According to him, the recent increases in prices were linked to foreign exchange and the resulting fall in the value of Naira.

He argued that the primary consumption of cement in any country was on infrastructure, but for Dangote, government’s infrastructure consumption has been low.


Experts’ responses

Managing Director, Ace HI-Teck Construction Company Limited,‎ Adewunmi Okupe, said that he sincerely prayed they would walk the talk.

“We don’t need all this drama at all. Let the party that wants to take the lead do so without hinging his promise on acceptance by the other party to do the same. The lower the cement price the better for the masses,” he said

President of the Nigerian Institute of Building, Mr Kunle Awobodu, is of the opinion that if the price of cement is crashed, it would grossly address the affordable housing challenge in the country.

He pointed out that cement policy liberalisation would open door for more players, leading to healthy competitions in the sector, but with a resentment.

He warned that some times, people must be mindful of quality control of cement.

Chairman, Nigerian Institution of Estate Surveyors and Valuers (NIESV), Lagos Branch, Mr. Dotun Bamigbola, stated that competition among manufacturers of cement would bring down prices, leading to better value for customers.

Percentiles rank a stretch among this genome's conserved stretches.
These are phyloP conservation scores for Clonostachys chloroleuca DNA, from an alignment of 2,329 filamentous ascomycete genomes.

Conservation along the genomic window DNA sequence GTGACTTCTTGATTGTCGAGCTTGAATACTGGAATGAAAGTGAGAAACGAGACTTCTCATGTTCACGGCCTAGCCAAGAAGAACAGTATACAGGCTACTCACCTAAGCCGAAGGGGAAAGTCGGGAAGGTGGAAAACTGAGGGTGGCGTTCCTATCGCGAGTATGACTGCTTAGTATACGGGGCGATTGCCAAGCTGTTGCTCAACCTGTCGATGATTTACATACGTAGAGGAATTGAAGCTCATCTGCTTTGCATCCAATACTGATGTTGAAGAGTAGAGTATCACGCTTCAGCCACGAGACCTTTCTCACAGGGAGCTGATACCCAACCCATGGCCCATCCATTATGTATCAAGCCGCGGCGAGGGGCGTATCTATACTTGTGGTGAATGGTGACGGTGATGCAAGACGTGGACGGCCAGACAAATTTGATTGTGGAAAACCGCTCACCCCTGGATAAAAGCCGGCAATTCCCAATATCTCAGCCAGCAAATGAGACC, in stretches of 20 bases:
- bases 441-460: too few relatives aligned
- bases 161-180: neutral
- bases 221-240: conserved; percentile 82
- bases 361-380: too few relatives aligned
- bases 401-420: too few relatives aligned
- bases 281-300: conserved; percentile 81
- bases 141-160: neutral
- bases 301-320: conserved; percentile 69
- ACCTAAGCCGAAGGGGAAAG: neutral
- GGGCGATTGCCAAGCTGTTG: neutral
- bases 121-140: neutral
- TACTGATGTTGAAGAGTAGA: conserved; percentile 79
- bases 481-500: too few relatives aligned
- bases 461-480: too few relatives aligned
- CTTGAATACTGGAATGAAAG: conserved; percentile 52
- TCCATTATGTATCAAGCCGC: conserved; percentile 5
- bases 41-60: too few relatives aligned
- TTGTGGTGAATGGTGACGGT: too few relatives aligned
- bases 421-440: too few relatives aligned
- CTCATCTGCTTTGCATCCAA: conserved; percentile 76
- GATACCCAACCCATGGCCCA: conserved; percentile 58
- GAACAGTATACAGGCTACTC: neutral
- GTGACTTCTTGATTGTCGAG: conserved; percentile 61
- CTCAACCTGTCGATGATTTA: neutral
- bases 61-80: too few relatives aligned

“Competition is part of market force which affects commodity pricing. Competition is good for any market. It brings out the best quality at probably the lowest or appropriate price. Lafarge and others should join the competition for Nigerians to have better cement pricing.

“With just two companies, it is not far from a monopoly. It is better to have three, four or more competitive cement producing companies as a developing nation with high housing deficit.”

Former President of the Nigerian Institute of Town Planners (NITP), Mr Stephen Onu, asked about the comparative price of cement in the neighboring countries.

He pointed out that monopoly sponsored by powers that be that would not tolerate competition is unacceptable.

“Why do you frustrate other players in the industry? Why should one man or company be allowed to take over almost all cement producing companies in Nigeria at the expense of citizens of this country? Let the price war start not on media platform but in the market place.  If BUA is sincere let it brings it’s price down now,” Onu said.

Chairman, HOB Estates Limited, Chief Olusegun Bamgbade, added that virile competition would stabilise the price of cement in the country, saying that “a single firm cannot dominate and dictate the price of a commodity being produced by several others.

“We need to look at the telecom industry. MTN and ECONET dominated the scene and explored the opportunities of pioneers resulting in excessive profiteering until GLOBACOM came on board and introduced per second billing system. That was the beginning of price war in the telecom industry.

Former Chairman, Estate Surveyors and Valuers Registration Board (ESVARBON), Elder Williams Odudu, is of the opinion that competition will certainly bring down the price of cement in the short term.

However, he stated that in the long run, both companies might come together to agree and fix a price that may not be in the interest of the masses in the long run.

“There is need to devise a means of reducing prices of other building materials such as plumbing and electrical materials,” he said.

Chairman of Lagos State Chapter of NITP, Ayo Adejumo, said that good competition is a welcome idea, stating that “monopoly does not help economy of any nation.”